[[image - Impresario S. Hurok extends congratulations after a concert}}

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[[image of Marian Anderson resting in her dressing room during intermission.]]

[[image of Marian Anderson in Berlin, 1931, coaching with Prof. Kurt Johnen.]]

to the long upward struggle to the place where she could erase that "but". Grimly, Miss Anderson decided she would sing, foot or no.

I have a vivid recollection of that December 30, 1935. It was a Monday night, and snowy. Kirsten Flagstad was singing Isolde at The Metropolitan Opera in her first appearance since her sensational successes of the year before. Some of the journalistic brethren decided this was news of greater consequence than the reappearance of an American singer who had been "around" for nearly a decade. Those of us who went to Town Hall can mark it as a landmark for a lifetime. What did Miss Anderson have to live up to? Merely the European report of a reputable critic that Miss Anderson was "not only one of the greatest living singers, but one who has exceedingly few rivals in schooling, virtuosity and the ability to encompass the grand manner."

W.J Henderson, the venerable critic of The Sun (who had heard and evaluated every great singer from Lilli Lehmann and Adelina Patti to Kirsten Flagstad) quoted these words, and remarked "Now this is a pretty tall order..." Then he added "It has a foundation in clearly published facts." Weighing all of her characteristics with typical candor, Henderson finally stated "It is rare indeed to hear a recital artist who can interpret such a program as hers without once breaking the spell woven by her evident culture and refinement... A delicate restraint and a profound sensibility characterized her art throughout the recital." Howard Taubman reported in the New York Times: "Let it be said at the outset: Marian Anderson has returned to her native land one of the great singers of our time!"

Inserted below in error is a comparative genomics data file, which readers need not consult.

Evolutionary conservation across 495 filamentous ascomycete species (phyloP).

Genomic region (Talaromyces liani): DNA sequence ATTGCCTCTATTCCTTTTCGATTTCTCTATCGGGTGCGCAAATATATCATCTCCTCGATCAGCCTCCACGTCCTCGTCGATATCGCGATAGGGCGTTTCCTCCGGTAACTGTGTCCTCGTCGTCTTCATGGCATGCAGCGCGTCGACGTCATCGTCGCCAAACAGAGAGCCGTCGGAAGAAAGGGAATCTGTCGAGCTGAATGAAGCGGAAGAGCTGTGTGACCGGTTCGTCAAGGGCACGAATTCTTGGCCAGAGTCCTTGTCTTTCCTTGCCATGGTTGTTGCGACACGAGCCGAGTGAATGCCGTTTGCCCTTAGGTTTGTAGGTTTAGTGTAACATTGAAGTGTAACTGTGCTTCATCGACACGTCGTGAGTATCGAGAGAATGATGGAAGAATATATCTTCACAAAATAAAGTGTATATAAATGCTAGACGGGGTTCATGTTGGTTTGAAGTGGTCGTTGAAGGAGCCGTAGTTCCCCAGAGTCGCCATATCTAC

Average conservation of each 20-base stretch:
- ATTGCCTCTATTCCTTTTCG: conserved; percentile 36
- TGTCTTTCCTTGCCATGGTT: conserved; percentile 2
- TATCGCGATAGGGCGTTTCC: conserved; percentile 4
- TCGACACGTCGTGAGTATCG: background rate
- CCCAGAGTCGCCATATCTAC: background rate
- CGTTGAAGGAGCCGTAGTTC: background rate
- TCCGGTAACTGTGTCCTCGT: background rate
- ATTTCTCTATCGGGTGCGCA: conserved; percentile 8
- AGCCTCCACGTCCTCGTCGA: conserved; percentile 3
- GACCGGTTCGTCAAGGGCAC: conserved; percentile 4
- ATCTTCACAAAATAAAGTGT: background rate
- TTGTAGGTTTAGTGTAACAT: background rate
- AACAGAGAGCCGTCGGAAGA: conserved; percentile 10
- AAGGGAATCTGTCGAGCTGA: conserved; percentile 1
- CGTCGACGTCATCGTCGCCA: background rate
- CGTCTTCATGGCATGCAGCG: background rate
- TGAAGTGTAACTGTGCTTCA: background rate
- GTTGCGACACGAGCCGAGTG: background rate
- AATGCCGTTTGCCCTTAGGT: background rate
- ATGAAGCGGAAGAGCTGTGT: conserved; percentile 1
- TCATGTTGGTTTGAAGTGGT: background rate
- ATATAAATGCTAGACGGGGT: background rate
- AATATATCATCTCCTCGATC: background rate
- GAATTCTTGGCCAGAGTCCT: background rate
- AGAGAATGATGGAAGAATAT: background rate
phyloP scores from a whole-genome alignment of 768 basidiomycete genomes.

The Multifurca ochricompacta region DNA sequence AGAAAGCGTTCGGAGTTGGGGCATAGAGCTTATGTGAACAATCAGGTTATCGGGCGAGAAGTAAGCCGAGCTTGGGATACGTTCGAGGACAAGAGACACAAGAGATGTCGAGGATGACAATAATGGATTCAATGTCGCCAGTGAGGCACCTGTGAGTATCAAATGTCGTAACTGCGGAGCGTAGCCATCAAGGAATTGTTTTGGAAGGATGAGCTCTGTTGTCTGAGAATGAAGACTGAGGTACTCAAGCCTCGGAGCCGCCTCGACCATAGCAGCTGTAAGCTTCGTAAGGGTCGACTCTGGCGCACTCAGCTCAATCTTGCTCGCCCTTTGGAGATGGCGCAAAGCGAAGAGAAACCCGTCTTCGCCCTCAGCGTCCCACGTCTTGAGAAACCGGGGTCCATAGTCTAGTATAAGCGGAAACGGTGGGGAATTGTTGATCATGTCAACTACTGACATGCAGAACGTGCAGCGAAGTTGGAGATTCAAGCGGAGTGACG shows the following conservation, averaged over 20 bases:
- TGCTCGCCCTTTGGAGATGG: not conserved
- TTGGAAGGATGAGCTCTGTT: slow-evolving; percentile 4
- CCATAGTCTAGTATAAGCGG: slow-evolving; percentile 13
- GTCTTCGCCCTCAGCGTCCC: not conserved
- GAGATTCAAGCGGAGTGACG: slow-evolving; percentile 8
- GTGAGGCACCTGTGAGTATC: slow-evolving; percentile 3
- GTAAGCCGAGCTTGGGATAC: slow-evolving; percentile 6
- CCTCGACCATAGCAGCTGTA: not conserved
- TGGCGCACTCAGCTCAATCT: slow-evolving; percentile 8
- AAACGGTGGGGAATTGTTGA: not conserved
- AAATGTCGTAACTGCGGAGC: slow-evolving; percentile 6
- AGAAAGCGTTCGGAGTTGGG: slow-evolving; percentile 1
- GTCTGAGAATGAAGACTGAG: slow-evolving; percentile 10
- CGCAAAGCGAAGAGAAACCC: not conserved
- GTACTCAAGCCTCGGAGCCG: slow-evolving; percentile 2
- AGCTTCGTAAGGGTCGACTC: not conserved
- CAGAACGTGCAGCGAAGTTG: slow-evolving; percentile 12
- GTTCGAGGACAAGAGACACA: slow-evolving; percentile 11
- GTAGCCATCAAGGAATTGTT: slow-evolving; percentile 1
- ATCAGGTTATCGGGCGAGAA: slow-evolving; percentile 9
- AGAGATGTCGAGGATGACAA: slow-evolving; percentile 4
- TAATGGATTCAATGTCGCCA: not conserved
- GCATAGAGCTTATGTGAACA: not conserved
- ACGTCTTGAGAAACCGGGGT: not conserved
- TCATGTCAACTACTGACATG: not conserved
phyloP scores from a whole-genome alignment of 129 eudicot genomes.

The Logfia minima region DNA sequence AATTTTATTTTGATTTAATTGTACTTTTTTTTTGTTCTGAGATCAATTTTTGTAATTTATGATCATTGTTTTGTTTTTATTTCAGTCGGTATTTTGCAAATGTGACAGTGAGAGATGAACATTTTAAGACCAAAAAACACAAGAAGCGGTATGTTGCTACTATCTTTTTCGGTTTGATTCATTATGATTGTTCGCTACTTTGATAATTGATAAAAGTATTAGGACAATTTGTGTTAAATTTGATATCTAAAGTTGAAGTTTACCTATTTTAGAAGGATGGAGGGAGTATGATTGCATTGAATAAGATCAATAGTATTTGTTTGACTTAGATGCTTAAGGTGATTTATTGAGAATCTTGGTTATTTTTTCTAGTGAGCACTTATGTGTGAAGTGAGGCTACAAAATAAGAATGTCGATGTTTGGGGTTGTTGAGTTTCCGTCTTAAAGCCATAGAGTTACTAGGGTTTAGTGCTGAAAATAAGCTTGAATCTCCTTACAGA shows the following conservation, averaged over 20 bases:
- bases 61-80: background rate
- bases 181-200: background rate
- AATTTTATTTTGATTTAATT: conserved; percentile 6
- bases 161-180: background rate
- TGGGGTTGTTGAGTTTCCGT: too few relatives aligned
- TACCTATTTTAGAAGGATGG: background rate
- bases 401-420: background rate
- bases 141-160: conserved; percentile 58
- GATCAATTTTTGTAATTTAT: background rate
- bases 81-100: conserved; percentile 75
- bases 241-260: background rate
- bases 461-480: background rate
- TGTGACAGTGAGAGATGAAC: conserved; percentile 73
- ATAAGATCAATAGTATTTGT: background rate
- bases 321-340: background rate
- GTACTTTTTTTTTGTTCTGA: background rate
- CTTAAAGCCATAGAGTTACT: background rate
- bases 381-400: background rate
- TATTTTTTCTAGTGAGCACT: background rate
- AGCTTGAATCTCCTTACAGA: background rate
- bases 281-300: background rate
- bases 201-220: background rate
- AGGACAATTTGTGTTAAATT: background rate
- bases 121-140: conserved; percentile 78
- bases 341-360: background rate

The "but" has been erased.

Those of us who were too young to hear certain earlier singers (such as Schumann-Heink) sing Schubert's "Der Tod und das Maedchen" will never forget the ominous note struck by Miss Anderson in their first encounter with what has since become a classic of her repertory. Nor will the grandeur and solemnity of her "Ave Maria" be soon surpassed. Of the former, the late Pitts Sanborn, a vocal connoisseur second only to Henderson wrote: "The protesting words of the dying girl the singer uttered with a feverish impetuosity. Then came the voice of Death--Miss Anderson summoned it as from an immeasurable distance and in a tone not of earthly compassion, but of transcendant and infinite consolation." When Henderson wrote of the "Ave Maria" that is was "beautifully done, with impeccable phrasing and tender simplicity quite enchanting," younger men knew that Miss Anderson's artistry gave them a new insight into what critics vastly more experienced than themselves had in mind when bygone standards were invoked.

In his review of the Carnegie Hall concert a few weeks later that launched Miss Anderson on the enormous wave of popularity that has been hers ever since, the late Lawrence Gilman of the Herald-Tribune used a prophetic phrase: he described Miss Anderson as "the sort of person, the sort of artist about whom legends gather." Gilman